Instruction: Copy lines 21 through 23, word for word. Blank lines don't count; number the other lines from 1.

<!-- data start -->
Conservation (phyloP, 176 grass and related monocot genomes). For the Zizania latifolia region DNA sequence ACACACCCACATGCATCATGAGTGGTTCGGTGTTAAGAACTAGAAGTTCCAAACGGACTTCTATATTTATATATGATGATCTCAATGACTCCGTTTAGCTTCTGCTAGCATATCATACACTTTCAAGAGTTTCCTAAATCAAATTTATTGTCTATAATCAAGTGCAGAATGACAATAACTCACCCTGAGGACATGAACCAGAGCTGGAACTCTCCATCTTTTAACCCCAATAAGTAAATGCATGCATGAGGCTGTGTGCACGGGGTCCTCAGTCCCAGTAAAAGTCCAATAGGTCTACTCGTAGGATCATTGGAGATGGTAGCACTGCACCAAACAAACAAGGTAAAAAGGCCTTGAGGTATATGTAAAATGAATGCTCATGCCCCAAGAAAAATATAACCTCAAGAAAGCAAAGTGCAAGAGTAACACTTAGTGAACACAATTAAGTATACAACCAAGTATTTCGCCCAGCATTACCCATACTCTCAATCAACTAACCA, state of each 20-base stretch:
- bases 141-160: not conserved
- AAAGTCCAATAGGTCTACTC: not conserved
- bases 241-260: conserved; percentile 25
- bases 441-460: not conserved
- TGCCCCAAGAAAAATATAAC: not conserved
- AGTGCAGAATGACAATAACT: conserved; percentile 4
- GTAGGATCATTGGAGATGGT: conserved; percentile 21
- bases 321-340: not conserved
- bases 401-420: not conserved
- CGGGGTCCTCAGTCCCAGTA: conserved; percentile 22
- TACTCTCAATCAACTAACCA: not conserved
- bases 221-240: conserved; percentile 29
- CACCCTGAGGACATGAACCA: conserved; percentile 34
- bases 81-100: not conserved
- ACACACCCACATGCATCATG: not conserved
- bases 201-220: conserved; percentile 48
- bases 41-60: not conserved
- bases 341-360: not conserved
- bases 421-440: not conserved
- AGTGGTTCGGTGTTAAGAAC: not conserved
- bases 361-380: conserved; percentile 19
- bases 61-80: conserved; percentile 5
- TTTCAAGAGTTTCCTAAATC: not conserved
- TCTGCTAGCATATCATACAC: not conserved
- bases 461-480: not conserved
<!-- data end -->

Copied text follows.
- AGTGGTTCGGTGTTAAGAAC: not conserved
- bases 361-380: conserved; percentile 19
- bases 61-80: conserved; percentile 5